North Santa Rosa

Ribbon Cutting for Navarre Beach Marine Sanctuary Reefing Projects

Commission Hosts Ribbon Cutting for Navarre Beach Marine Sanctuary Reefing Projects

The public is invited to attend a ribbon cutting to celebrate the opening of two of three Navarre Beach Marine Sanctuary snorkeling reef projects on Tuesday, May 22 at 11:30 a.m. at the Sandpiper Pavilion located sound side in Navarre Beach Park . The installation of the two Navarre Beach Park sound side tiered reef modules, also known as Walter Eco-System Reef Modules, began May 15 and is expected to take four days to complete.

 The project includes three near shore reefs all located in Navarre Beach Park , two sound side and one gulf side. The western sound side reef will be located approximately 413 feet northeast of the area known as Mom’s Beach in Navarre Beach Park, just east of the Navarre Beach Bridge.  The eastern sound side reef will be located an estimated 197 feet from shore, near the Black Skimmer Pavilion. Deployment of the gulf side reef, located approximately 350 feet from shore will begin as soon as seas permit and is expected to take two days. A map of deployment sites can be found online at . for a map of Navarre Beach Pavilions.

 The reefs are the result of the Navarre community working together since 1999.   The Navarre Beach Marine Sanctuary Committee, a committee of the Navarre Beach Area Chamber of Commerce Foundation, Inc., was formed to administer the project.   Hundreds of people and businesses have been involved over the years by volunteering for events, attending meetings, writing grants, designing brochures and advertising, sponsoring events, and fundraising. The community raised over $25,000 to fund the project with the Santa Rosa Board of County Commissioners approving the contribution of $149,160 in district four recreation funds and $100,000 in Santa Rosa County Tourist Development Council funds.

All three reef modules will be attached to pilings driven into the gulf or sound floor. The gulf side reef system will consist of 30 individual reef structures totaling 22,550 square feet. This Eco-System reef will measure 275 feet (north/south) by 82 feet (east/west) and will be located at approximately 30 degrees 23 minutes north latitude, 86 degrees 51 minutes west longitude.   The sound side Eco-System reef structure will consist of 105 individual reefs, with the west reef located approximately at 30 degrees 23 minutes north latitude, 86 degrees 52 minutes west longitude and the east reef located at approximately 30 degrees 23 minutes north latitude, 86 degrees 51 minutes west longitude. Both the gulf and sound side reef systems will be covered by about 6 feet of water. For diver safety, both sound side areas will be clearly marked with the internationally recognized dive markers while the gulf side reefs will be marked from shore.   These areas will be off limits to watercraft.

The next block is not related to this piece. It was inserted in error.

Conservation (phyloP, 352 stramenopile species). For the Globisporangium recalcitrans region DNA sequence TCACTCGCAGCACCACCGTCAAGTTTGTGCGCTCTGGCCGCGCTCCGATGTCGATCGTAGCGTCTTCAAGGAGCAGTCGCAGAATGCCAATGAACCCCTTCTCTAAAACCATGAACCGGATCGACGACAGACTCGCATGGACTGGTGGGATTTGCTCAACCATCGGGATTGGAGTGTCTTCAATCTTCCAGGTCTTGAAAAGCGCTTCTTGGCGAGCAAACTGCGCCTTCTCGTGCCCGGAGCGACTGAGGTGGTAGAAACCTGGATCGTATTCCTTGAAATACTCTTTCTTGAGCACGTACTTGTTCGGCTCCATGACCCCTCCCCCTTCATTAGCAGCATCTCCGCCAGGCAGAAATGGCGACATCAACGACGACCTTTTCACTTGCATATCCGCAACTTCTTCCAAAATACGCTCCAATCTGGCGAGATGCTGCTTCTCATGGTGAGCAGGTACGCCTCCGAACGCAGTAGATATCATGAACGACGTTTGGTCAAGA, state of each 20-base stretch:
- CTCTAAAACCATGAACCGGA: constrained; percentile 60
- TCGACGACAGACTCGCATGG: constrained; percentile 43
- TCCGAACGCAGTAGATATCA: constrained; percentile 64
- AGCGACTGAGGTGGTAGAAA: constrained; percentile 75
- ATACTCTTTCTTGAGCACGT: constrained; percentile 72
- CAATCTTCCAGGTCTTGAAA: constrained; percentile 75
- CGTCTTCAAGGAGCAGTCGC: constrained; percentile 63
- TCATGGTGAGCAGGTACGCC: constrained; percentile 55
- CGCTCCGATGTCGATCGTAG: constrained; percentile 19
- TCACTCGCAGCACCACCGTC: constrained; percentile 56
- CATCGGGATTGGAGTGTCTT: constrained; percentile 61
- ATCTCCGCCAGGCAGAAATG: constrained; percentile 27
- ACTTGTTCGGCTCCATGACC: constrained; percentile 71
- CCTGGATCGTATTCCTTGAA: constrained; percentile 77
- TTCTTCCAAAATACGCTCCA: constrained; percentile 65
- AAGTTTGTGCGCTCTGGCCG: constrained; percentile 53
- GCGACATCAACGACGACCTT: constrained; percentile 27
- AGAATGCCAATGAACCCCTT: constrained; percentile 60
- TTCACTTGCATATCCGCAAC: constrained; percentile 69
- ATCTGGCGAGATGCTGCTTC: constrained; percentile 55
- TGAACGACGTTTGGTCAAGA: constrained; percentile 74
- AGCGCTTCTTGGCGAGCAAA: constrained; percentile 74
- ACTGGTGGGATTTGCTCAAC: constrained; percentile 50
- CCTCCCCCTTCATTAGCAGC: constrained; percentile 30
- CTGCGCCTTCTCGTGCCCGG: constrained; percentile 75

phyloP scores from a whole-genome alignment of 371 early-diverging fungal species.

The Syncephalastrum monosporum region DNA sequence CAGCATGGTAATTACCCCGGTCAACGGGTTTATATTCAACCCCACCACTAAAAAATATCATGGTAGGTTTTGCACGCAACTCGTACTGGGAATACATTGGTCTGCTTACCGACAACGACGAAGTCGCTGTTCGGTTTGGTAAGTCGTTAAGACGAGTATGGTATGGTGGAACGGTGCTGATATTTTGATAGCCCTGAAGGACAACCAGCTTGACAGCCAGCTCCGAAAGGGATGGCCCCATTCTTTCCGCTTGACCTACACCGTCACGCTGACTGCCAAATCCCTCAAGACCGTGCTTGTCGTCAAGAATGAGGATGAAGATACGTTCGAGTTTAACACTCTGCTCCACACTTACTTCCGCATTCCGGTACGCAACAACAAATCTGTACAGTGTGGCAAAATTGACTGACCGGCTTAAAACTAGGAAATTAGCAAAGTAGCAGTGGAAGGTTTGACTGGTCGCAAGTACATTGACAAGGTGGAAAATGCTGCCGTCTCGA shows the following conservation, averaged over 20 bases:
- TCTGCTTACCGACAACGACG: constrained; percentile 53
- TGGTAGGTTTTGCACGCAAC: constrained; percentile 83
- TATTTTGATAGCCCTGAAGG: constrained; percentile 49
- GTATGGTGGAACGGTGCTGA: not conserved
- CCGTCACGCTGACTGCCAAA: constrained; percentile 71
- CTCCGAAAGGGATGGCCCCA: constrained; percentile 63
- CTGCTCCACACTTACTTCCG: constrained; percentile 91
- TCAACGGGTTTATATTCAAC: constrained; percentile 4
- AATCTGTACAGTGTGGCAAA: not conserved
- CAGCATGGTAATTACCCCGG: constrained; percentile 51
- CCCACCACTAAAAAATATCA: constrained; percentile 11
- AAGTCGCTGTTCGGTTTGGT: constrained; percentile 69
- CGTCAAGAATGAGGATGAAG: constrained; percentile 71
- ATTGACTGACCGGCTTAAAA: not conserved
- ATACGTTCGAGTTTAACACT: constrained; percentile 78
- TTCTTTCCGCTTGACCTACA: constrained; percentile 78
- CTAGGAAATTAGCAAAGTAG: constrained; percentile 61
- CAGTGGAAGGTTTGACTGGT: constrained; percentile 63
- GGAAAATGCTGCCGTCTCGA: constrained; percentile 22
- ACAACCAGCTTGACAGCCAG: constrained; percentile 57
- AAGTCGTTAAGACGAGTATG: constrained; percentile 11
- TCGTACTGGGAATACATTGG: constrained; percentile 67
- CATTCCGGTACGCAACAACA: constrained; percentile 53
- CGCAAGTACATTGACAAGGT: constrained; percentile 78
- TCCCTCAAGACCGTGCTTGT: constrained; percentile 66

The reefs are expected to impact the community on several levels. Economically, as a recreation and eco-tourism site the reefs are expected to bring a minimum 25 percent increase in tourism dollars.   John Dodrill of the U.S. Fish and Wildlife Conservation Commission has said the near-shore reefs in the Florida Panhandle would have an overall economic impact of $138 for every dollar spent. Educational benefits include providing a convenient study area for the Marine Science Station at the park, increased opportunities for reef studies by area educational institutions, and educational information for park visitors.   Environmentally, the reefs will help provide cleaner water, increased biodiversity, and the creation of 124,480 square feet of new marine habitat.

 The Navarre Beach marine Sanctuary is offering the opportunity to adopt a tree or a single branch of the reefing sites to fund on-going maintenance of the three reefing systems. Your donation includes a certificate suitable for framing or as a gift and beach signage with your name or message noting the exact branch or tree adopted.   For more information on how to adopt a branch or tree, and click on “adopt a reef.”

Posted by on May 15 2012. Filed under Events. You can follow any responses to this entry through the RSS 2.0. You can leave a response or trackback to this entry

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